I don't know. Is it that you write third rate books and people can't do much better than to read those third rate books? Is it really an achievement? What is the achievement exactly?
We can't count Chetan Bhagat as an airport novelist. He's not an airport novelist -- he apparently writes about important, relevant things.
In other countries when they are having kind of a moment in which they are writing about significant things, you see some great literature come out.
Chetan Bhagat is not great literature.
So maybe, like, the Indian moment is not such an exciting moment. I mean, he represents an extraordinary phenomenon where he's writing about things everyone wants to read about.
The material is good, he writes in a language that everyone can read but no one wants to read them outside India.
I think that should say something. When Russian literature was at its height, people couldn't translate it fast enough. It's the same today with Chinese literature.
You were talking about the Pakistani novelists; they have found audiences. Chetan Bhagat doesn't find an audience because no one outside India can read him.
He might just be a symptom of the fact that in English, India is basically a semi-literate country and Chetan Bhagat is the best it can do.
It doesn't seem to me that we need to look for a deeper explanation.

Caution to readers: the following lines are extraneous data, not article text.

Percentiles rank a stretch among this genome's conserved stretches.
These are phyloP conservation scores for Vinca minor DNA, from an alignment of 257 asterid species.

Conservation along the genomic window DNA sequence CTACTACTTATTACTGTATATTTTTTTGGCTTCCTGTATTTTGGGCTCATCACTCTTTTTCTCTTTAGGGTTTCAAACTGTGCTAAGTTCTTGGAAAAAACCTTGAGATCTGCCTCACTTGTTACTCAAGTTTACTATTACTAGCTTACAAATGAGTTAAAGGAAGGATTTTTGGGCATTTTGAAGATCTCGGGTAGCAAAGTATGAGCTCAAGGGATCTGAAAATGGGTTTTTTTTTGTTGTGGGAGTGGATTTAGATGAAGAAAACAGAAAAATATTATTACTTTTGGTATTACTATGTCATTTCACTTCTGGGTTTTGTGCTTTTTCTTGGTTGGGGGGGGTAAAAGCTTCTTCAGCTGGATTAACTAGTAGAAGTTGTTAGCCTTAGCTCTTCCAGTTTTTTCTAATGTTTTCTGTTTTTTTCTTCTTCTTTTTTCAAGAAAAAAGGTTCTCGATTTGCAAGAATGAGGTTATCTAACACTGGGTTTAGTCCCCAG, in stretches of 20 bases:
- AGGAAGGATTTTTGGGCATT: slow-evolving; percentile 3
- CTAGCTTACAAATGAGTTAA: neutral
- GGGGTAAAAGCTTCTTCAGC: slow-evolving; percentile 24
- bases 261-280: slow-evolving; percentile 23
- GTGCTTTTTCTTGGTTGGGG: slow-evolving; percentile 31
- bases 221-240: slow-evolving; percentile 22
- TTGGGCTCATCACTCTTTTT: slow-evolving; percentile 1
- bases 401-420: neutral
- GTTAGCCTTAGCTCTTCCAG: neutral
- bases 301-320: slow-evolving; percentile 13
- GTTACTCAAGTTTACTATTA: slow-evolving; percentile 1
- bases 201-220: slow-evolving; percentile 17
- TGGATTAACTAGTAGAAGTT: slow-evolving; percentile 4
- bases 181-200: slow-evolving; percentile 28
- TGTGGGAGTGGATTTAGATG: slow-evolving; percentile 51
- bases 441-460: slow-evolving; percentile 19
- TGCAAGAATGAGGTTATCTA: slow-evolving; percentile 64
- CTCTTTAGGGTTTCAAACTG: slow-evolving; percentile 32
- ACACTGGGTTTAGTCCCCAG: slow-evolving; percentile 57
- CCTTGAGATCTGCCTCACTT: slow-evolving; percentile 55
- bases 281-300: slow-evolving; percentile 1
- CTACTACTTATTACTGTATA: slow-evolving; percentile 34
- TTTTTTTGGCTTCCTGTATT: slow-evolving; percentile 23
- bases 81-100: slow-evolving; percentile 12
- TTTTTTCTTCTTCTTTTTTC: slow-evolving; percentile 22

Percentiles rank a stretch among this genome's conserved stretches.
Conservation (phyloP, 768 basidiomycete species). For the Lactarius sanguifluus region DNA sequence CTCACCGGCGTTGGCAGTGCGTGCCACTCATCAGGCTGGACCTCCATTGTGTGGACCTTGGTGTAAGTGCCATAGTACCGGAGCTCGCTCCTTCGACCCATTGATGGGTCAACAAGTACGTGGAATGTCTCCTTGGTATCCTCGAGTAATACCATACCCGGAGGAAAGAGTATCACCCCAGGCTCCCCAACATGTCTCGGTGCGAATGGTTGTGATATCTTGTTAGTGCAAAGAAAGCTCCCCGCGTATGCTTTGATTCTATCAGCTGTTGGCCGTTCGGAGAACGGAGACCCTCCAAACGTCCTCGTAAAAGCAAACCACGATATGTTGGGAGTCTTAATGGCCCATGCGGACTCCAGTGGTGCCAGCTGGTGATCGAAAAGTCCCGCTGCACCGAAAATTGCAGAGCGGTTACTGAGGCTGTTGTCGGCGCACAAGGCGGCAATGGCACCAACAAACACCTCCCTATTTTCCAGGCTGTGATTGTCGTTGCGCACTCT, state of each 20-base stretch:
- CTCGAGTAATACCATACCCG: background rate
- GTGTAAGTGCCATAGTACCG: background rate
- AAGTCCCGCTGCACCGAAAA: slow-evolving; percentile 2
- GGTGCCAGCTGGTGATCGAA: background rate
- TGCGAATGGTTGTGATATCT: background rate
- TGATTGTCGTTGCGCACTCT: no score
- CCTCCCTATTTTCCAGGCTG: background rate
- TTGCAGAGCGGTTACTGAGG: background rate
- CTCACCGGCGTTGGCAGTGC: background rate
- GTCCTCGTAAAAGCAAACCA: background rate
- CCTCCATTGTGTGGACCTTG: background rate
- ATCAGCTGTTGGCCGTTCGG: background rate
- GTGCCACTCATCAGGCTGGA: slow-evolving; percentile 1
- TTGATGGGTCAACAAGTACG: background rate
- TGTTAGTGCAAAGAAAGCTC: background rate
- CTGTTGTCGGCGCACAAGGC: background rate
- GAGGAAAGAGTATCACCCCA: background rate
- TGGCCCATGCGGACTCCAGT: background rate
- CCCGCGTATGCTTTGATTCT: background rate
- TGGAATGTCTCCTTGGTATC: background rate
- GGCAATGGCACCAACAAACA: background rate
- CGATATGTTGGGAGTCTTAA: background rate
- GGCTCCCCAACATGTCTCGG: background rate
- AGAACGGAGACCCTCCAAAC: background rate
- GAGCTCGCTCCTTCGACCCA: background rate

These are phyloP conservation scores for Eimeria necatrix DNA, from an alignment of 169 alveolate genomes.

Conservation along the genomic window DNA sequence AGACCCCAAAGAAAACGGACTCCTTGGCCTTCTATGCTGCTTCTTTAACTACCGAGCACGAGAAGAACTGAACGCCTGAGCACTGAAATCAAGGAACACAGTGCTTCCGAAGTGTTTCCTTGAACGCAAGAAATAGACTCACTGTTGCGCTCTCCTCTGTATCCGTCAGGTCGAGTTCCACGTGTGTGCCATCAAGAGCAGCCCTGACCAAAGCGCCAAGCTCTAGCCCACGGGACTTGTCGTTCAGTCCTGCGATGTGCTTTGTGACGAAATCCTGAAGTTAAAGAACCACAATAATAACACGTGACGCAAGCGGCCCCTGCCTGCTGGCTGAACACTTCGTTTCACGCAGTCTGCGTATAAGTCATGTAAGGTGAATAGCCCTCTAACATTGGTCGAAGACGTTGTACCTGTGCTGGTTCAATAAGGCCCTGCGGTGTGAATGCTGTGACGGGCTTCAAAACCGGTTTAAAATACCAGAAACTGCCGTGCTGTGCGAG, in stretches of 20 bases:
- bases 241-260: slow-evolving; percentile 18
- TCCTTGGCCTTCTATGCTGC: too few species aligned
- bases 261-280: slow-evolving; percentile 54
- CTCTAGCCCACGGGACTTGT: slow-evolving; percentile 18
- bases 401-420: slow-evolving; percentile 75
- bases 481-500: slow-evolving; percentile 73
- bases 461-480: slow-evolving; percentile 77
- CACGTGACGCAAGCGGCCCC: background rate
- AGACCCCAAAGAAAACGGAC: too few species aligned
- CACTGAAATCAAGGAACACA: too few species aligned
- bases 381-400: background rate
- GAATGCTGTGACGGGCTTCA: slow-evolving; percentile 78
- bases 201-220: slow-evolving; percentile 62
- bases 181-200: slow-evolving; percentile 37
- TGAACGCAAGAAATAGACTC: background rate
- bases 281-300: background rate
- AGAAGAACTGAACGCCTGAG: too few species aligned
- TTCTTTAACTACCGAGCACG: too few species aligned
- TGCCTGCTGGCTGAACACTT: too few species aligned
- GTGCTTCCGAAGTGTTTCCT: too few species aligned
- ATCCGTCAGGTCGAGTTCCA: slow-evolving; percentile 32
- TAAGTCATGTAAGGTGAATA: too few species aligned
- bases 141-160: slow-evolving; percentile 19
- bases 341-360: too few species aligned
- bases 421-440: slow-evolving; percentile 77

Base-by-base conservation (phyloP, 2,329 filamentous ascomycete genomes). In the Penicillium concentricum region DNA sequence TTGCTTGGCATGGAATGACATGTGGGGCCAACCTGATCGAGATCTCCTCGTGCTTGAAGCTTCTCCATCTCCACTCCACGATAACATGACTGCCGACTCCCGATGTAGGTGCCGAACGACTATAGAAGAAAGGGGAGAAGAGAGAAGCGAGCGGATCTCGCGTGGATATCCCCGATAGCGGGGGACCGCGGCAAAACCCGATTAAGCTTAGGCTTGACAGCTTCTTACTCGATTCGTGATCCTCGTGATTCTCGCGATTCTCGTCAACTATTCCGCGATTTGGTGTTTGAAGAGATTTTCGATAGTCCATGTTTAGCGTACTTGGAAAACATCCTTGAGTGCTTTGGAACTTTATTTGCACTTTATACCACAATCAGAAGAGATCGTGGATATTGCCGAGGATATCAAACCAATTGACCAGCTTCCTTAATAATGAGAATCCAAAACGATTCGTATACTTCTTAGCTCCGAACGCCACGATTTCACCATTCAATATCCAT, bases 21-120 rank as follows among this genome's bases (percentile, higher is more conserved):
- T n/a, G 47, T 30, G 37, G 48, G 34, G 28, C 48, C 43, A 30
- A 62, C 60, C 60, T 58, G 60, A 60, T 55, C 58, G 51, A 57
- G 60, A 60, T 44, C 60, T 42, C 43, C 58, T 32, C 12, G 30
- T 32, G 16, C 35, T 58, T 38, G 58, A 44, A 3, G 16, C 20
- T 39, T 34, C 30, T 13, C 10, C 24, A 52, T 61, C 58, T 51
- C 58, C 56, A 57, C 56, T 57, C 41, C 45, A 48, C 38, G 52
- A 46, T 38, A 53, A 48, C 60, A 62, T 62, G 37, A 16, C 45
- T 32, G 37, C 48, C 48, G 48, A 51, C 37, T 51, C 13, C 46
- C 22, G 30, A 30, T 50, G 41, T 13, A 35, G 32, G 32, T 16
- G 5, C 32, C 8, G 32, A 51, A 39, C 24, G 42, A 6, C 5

Do you have any favourites among Indian authors?
Indian writing is very diverse. There's a lot that you can get into.
I just read Deepti Kapoor's A Bad Character that I liked very much. It's a super urgent, strong book about Delhi -- the city I live in. I was surprised by that book. I was surprised by the way the city looked and felt in that book.
How much does a sense of belonging, or the lack of it, contribute to a writer's sensibility? How do you think it has shaped your own writing?
For me, it's everything -- that deep engagement, sometimes fraught, sometimes tender, with Place.
People say we live in a world where Place doesn't matter anymore; I feel that, for all the reasons they think it doesn't matter, it matters immensely.
It's like culture or history; one needs it even more when it wears thin.
The West, which I know so well, terrifies me because I can't read the faces. I'm not able to fill in the gaps. And so much of the work of the imagination depends on that tension between what one knows intimately and what one cannot possibly know.